For those new to this website:
Tamara Rubin is a multiple-federal-award-winning independent advocate for childhood Lead poisoning prevention and consumer goods safety, and a documentary filmmaker. She is also a mother of Lead-poisoned children (two of her sons were acutely Lead-poisoned in 2005). Since 2009, Tamara has been using XRF technology (a scientific method used by the U.S. Consumer Product Safety Commission) to test consumer goods for toxicants (specifically heavy metals — including Lead, Cadmium, Mercury, Antimony, and Arsenic). Tamara’s work was featured in Consumer Reports Magazine in February 2023 (March 2023 print edition).
Many of my readers have contacted me recently with questions about the popular Shutterfly photo mugs. As a result, I went and purchased one new (February 2020) so I could share the XRF test results with you. Below are two sets of readings from the mug pictured here.
The XRF reading on my son Charlie’s red shirt on the mug in the photo — tested for 60 seconds:
- Lead (Pb): 174 +/- 36 ppm
- Barium (Ba): 1,538 +/- 154 ppm
- Zinc (Zn): 28,800 +/- 1,100 ppm
- Copper (Cu): 544 +/- 94 ppm
- Iron (Fe): 794 +/- 235 ppm
- Vanadium (V): 1,056 +/- 103 ppm
- Titanium (Ti): 2,028 +/- 177 ppm
- Zirconium (Zr): 27,900 +/- 1,200 ppm
- Platinum (Pt): 367 +/- 177 ppm
The reading on the mug’s red handle — 60 seconds:
(Note: The red glaze on the inside of the cup is the same as the glaze on the handle.)
- Cadmium (Cd): 569 +/- 36 ppm
- Barium (Ba): 505 +/- 87 ppm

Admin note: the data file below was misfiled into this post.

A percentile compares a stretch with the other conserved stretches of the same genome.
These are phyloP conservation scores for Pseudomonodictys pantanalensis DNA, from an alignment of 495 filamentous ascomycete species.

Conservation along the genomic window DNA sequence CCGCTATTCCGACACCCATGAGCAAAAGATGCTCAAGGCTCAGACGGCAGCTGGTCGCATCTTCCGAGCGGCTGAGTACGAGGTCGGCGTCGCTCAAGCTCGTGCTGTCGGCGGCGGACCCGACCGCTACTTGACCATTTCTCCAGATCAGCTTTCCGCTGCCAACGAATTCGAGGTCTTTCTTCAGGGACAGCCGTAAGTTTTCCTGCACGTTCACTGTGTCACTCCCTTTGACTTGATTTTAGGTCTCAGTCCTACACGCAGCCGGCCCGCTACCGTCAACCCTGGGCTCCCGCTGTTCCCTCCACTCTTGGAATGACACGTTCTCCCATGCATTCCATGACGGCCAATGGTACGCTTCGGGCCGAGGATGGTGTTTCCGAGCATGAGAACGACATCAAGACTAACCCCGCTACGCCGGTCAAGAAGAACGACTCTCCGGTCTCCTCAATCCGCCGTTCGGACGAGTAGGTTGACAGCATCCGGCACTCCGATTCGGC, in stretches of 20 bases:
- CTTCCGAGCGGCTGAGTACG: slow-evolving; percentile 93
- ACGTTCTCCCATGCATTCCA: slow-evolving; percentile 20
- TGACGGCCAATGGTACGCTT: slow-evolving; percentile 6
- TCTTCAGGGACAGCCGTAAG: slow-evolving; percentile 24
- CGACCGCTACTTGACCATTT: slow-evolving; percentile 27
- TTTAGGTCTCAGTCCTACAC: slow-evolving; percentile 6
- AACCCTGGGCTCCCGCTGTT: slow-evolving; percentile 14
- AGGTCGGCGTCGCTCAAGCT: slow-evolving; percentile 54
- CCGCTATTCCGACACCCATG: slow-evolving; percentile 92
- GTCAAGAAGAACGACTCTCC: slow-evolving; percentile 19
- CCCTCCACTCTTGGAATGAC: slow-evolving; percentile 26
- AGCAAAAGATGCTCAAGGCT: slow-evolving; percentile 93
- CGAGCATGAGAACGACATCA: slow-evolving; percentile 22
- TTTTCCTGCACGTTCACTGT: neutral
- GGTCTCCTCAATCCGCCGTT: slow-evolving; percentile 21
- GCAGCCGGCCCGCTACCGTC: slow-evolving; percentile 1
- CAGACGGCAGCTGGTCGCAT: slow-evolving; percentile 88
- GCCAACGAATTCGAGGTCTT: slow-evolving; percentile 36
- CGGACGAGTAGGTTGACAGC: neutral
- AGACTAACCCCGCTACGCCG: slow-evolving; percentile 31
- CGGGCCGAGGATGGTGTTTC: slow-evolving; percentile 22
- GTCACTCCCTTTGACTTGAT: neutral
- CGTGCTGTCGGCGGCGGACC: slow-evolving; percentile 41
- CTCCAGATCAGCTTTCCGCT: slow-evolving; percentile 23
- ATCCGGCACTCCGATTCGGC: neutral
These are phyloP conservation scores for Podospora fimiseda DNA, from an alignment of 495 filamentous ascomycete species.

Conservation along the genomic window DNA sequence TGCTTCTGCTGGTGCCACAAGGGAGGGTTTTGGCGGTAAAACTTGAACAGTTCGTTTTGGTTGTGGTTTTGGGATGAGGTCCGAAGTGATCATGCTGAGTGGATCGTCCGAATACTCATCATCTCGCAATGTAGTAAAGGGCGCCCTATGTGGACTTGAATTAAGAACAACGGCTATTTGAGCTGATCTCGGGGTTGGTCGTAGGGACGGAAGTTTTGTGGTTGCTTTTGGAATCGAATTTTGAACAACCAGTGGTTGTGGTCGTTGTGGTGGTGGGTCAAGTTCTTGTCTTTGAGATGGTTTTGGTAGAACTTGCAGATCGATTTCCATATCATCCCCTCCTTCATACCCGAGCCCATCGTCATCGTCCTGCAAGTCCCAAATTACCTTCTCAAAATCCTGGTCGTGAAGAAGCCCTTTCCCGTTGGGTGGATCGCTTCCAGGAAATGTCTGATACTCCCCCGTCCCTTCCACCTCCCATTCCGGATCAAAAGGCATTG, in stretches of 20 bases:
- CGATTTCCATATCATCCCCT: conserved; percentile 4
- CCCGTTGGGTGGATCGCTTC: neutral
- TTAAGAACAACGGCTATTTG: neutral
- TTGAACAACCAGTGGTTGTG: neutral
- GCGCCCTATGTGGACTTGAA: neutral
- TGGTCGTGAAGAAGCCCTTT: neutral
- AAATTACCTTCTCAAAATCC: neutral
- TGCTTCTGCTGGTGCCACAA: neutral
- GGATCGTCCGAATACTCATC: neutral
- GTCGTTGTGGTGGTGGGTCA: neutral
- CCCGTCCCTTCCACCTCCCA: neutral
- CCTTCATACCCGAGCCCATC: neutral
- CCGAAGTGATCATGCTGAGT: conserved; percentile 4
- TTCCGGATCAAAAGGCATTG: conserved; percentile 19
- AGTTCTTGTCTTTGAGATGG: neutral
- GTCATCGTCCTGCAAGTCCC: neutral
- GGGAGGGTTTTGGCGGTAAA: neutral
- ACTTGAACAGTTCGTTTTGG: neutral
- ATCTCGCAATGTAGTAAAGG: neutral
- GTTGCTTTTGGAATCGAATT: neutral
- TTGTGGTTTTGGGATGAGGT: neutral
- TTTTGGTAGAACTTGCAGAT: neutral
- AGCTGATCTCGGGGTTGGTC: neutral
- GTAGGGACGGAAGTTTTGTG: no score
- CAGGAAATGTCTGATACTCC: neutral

- Zinc (Zn): 18,800 +/- 700 ppm
- Copper (Cu): 442 +/- 73 ppm
- Iron (Fe): 820 +/- 198 ppm
- Vanadium (V): 69 +/- 25 ppm
- Titanium (Ti): 185 +/- 40 ppm
- Zirconium (Zr): 15,600 +/- 500 ppm
XRF testing of this mug was done for a minimum of 60 seconds per component, with tests repeated multiple times to confirm the results. Results are science based, accurate, and replicable.
How much Lead is “too much” Lead?
How about Cadmium?
The amount of Lead considered unsafe today — and illegal per current U.S. f ederal regulations) — in a modern/ newly-manufactured item intended “for use by children” is anything 90 ppm Lead or higher in the paint/ glaze, or coating, and anything 100 ppm Lead or higher in the substrate.
Mugs are not regulated using these total content limits as they are not considered to be “items intended for use by children,” so the amount of Lead found in this mug is considered totally safe and legal by any (and all) current applicable federal standards.
There is not a United States/ national/ federal standard for total Cadmium content in the glazes or coatings of dishware as detectable with an XRF instrument. In the absence of a relevant current U.S.regulation, I turn to state and foreign regulations for guidance and context.
- The country of Denmark considers consumer goods toxic, and unsafe — also, illegal — if they contain 75 ppm Cadmium or more.
- The U.S. State of Washington has a limit of 40 ppm for Cadmium in dishes that children might use.